Abbie Sadler, Abbie Salter, Abby Rutherford, Abigail Brady, Agata Pacho, Aimee Challenor, Aisling Gallagher, AJ McKenna, Alan Hooker, Alexander Andrews, Alex Baker, Alex Brett, Alex Dymock, Alisdair Calder McGregor, Alison Phipps, Alon Lischinsky, Andrea Brady, Anelda Grové, Anneke Newman, Annette Behrens, Annie Teriba, Anwen Muston, Ariel Silvera, Ashlee Christoffersen, Ashraf Khan, Aura Lehtonen, Azeezat Johnson, Bahar Mustafa, Belinda Brooks-Gordon, Beulah Maud Devaney, Blake Gutt, Brendan O’Malley, Caitlin Doherty, Caitlin Light, Caoimhe Mader McGuinness, Cariad Martin, Caroline Leneghan, Carolynne Henshaw, Catherine Baker, Catherine Tomas, Cathy Wagner, CeCe Egan, Cel West, Charlie KIss, Charlotte Hamilton, Charlotte Jones, Charlotte Morris, Charlotte Richardson Andrews, Charlotte Skeet, Cheryl Morgan, Clare Moriarty, CN Lester, Constantine Sandis, Cornelia Prior, Creatrix Tiara, Daniel Blanchard, Dani Anderson, Daniel Baker, Daria Ramone, David Bell, David Hobbs, David Miller, Dawn Foster, Dean Peters, Deborah Grayson, Edward Siddons, Eleanor Brayne-Whyatt, Eleanor Roberts, Ellen Yianni, Elizabeth Vasileva, Ellie Slee, Elliot Evans, Elliot Folan, Ellis Suzanna Slack, Emily Nunn, Emily Reynolds, Emily Thew, Emma Bailey, Emma Bennett, Emma Felber, Erin Sanders-McDonagh, Esme Cleall, Eve Livingston, Felix Genting, Felix Lane, Fran Cowling, Frey Kwa Hawking, Gabriel Balfe, George Walkden, Georgia Mulligan, Gianfranco Bettocchi, Gillian Love, Ginger Drage, Grace Hagger, Gregory White, Hannah Boast, Heather Berg, Heidi Hoefinger, Howard Littler, Ian Sinclair, Ilana Eloit, Jackson Jesse Nash, Jacq Kelly, James Butler, James Carter, James Mackenzie, Jamie Bernthal, Jane Bradley, Jane Pitcher, Jay Levy, Jayanthi Kuru-Utumpala, Jaye Ward, Jasmine Cope, Jennie Rigg, Jennifer Kirk, Jenny Chamarette, Jenny Slater, Jenny Walker, Jessica Gagnon, Jessica Stacey, Jim Higginson, Joel Wallenberg, Jonnie Marbles, Josephine Shaw, Judith Wanga, Julia Downes, Juliet Jacques, Juno Roche, Justin Baidoo, Kaitlyn Nelson, Kae Smith, Kat Gupta, Kate Hardy, Kate Hutchinson, Kate Parrott, Kate Renwick, Katy Price, Kiona H Niehaus, Kirsty Murdoch, Kirsty Shaw, Kirsten Innes, Kitty Stryker, Laila Kadiwal, Laura Chapman, Laura Lee, Lauren Hall-Lew, Lauren Tapp, Leila Whitley, Lexi Kamen Turner, Linda Stupart, Lisa Jeschke, Lizzie Reed, London Black Revolutionaries, Luc Raesmith, Luca Stevenson, Lucy Delaney, Lucy Neville, Lucy O’Riordan, Luke Brunning, Lyndsey Moon, Magdalena Mikulak, Manishta Sunnia, Marie Thompson, Margo Milne, Martha Robinson, Marika Rose, Martha Dunkley, Mary Macfarlane, Matt Lodder, Matthijs Krul, Meg John Barker, Megan Chapman, Melanie Kampen, Melissa Gira Grant, Miranda Iossifidis, Molly Smith, Murray Robertson, Naomi Bain, Naomi Beecroft, Natacha Kennedy, Natalia Cecire, Natalie Garrett, Nicki Kindersley, Nick McGlynn, Nicola Mai, Nina Power, No HeterOx, Ntokozo Yingwana, Olivia Ouwehand, Onni Gust, Otamere Guobadia, Petra Davis, Phoenix Thomas, Rachel Mann, Ray Filar, Rebecca Winson, Reubs Walsh, Rey Conquer, Rhianna Humphrey, Robert Stearn, Rosanna Singler, Rowan Davis, Rumana Begum, Ruth Kinna, Ruth Pearce, Sally Hines, Sam Ambreen, Sami Wannell, Sam McBean, Samuel Solomon, Sanj Choudhury, Sara Ahmed, Sarah El-Alfy, Sarah Brown, Sarah Dorman, Sarah Hayden, Sarah Noble, Sarah Savage, ScotPep, Scott Long, Seán McCorry, Sex Worker Open University, Shakti Shah, Shamira Meghani, Shane Boyle, Shruti Iyer, Simon Hitchcock, Sofia Helgadottir, Sophie Jones, Sophie Lewis, Sophie Mayer, South London Anti-Fascists, Stacey White, Stella Gardiner, Surya Monro, Susuana Antubam, Taha Hassan, Tamsin Worrad, Tanya Palmer, Tasha Tristan Skerman-Gray, Thea Bradbury, Thea Don-Siemion, Thomas Clark Wilson, Thomas Sissons, Tim Squirrell, Toni Mac, Tristan Burke, Vonnie Sandlan, Wail Qasim, Wendy Lyon, Zara Bain, Zoë Kirk-Robinson, Zoe O’Connell, Zoe Stavri, Zowie Davy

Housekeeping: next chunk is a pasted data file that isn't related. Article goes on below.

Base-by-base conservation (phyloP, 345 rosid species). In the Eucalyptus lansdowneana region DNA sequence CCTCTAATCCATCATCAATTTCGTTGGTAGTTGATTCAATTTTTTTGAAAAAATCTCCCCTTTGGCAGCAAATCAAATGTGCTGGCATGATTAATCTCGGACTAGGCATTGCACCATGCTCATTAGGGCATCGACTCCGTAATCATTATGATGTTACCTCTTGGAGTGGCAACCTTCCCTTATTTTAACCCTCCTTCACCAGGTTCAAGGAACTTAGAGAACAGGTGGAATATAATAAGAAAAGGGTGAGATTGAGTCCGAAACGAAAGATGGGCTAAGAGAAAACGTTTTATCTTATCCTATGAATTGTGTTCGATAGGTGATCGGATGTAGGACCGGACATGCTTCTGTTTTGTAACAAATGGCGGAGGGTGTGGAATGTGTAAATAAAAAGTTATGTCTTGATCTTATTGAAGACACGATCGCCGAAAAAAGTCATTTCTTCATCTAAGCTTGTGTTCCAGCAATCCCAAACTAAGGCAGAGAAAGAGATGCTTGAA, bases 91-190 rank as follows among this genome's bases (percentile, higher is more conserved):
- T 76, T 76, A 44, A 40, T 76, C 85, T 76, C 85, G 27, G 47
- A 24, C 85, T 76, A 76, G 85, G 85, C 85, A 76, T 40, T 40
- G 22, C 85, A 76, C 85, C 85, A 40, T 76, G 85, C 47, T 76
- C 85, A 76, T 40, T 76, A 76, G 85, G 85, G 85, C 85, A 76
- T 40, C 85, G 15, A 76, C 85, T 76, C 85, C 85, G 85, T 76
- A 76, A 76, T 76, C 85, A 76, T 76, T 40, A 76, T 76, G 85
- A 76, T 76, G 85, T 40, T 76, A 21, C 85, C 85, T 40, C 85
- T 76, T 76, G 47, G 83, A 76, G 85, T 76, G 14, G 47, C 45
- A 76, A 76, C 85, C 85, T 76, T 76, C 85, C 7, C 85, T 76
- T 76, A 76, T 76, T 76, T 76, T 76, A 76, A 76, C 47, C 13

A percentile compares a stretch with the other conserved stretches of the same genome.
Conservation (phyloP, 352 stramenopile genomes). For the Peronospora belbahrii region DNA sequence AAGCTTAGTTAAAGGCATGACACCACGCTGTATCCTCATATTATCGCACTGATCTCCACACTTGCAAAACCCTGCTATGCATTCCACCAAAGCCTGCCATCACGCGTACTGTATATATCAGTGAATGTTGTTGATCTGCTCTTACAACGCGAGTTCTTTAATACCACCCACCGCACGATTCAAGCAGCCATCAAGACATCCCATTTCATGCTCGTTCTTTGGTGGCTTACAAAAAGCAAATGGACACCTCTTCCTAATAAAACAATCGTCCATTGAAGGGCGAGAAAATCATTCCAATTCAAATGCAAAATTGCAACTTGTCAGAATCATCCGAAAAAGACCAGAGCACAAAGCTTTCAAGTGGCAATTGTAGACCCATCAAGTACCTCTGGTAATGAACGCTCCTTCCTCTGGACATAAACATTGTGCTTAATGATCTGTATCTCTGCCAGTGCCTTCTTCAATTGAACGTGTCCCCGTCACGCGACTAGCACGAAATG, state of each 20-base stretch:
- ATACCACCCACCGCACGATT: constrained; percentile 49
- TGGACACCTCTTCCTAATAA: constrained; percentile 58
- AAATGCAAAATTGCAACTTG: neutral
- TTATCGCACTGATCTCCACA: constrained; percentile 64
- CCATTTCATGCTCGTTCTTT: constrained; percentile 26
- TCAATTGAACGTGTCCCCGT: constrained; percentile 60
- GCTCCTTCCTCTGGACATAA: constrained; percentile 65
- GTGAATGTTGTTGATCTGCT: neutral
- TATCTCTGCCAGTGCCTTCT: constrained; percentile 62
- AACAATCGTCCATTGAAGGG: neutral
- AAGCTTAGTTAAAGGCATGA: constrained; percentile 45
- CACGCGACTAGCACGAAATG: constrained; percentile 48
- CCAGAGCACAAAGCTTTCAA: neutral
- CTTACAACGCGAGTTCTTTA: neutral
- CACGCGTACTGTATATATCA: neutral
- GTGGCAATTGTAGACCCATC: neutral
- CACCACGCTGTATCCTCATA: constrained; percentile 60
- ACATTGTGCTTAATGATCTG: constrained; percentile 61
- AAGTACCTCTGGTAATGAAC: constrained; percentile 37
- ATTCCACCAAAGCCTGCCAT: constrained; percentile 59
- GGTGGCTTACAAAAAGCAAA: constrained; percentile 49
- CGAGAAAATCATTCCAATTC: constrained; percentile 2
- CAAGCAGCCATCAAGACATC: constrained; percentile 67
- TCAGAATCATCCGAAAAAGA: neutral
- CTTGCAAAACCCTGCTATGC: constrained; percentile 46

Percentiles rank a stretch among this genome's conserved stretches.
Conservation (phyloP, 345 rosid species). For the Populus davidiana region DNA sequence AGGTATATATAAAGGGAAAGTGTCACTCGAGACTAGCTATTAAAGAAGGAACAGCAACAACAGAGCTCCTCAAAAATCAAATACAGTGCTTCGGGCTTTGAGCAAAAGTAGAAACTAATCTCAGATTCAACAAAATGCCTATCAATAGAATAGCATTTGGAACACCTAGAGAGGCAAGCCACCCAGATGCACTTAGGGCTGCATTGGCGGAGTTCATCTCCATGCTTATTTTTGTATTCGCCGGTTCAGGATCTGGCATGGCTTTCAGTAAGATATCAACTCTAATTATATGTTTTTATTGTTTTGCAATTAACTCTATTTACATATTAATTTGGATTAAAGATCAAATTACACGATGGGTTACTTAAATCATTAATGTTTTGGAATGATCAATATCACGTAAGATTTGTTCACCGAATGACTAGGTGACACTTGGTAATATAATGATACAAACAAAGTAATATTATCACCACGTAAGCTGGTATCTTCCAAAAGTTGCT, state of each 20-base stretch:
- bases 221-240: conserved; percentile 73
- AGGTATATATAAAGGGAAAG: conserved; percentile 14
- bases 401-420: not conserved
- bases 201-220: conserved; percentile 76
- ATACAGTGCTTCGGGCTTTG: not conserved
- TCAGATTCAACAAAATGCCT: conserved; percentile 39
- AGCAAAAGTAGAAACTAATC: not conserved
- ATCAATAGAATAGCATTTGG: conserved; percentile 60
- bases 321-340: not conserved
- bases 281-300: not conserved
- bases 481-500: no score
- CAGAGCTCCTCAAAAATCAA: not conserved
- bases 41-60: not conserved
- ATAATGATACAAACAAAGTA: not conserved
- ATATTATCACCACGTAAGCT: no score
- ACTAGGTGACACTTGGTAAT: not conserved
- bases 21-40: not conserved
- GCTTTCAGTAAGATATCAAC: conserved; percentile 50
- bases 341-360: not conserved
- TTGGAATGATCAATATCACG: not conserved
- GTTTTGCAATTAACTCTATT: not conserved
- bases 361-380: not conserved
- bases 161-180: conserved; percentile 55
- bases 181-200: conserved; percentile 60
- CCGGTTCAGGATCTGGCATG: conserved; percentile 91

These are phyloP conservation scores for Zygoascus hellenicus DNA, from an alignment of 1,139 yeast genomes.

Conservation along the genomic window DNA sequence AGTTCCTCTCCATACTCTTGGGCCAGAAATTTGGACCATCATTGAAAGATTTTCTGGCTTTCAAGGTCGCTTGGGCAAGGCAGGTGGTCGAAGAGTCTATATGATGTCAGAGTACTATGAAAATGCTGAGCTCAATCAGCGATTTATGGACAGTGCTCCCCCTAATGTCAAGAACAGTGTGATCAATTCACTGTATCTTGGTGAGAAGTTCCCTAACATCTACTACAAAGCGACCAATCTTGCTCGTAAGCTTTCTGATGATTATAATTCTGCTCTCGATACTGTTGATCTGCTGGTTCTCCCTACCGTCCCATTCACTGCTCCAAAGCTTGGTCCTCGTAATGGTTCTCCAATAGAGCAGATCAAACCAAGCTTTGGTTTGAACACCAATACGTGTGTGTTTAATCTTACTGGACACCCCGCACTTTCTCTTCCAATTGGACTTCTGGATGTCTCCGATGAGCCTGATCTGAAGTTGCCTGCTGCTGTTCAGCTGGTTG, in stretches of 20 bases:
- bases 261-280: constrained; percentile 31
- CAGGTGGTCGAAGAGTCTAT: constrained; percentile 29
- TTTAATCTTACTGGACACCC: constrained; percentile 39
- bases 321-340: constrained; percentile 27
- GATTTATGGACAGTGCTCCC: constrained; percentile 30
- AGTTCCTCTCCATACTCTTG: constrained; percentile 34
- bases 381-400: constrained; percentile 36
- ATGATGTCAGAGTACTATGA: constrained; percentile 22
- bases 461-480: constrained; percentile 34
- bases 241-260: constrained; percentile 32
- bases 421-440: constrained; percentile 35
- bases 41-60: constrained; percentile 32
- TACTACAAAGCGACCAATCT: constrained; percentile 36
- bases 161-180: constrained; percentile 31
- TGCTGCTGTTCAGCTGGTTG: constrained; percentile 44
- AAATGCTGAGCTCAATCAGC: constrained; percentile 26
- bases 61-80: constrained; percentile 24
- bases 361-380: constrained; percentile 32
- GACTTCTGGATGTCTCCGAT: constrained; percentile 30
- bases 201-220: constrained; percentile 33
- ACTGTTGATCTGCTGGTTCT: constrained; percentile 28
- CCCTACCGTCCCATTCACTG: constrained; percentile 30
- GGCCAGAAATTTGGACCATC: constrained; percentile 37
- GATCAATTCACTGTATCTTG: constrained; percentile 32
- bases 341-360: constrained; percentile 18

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Author: alisonphipps

Academic working on issues in the politics of the body - sexual violence, sex work, reproductive justice. Feminist; queer; Prince.

235 thoughts on “Student political protest is under threat, not free speech”

  1. Interesting to see that this bit – “For example, neither Kate Smurthwaite nor Germaine Greer were no-platformed; poor ticket sales were a factor in the cancellation of Smurthwaite’s show and Greer’s talk went ahead.” – is not in the original letter.

    Presumably someone at The Observer added it, extracting details from Sarah Brown’s (linked) blogpost?

    I must say it seems a bit dodgy for editors to insert specific allegations into the text, thus giving them greater prominence, even if (I’m guessing) most of the people signing the letter would probably agree with them.

    Please add my name anyway: Jonathan Tait

    Like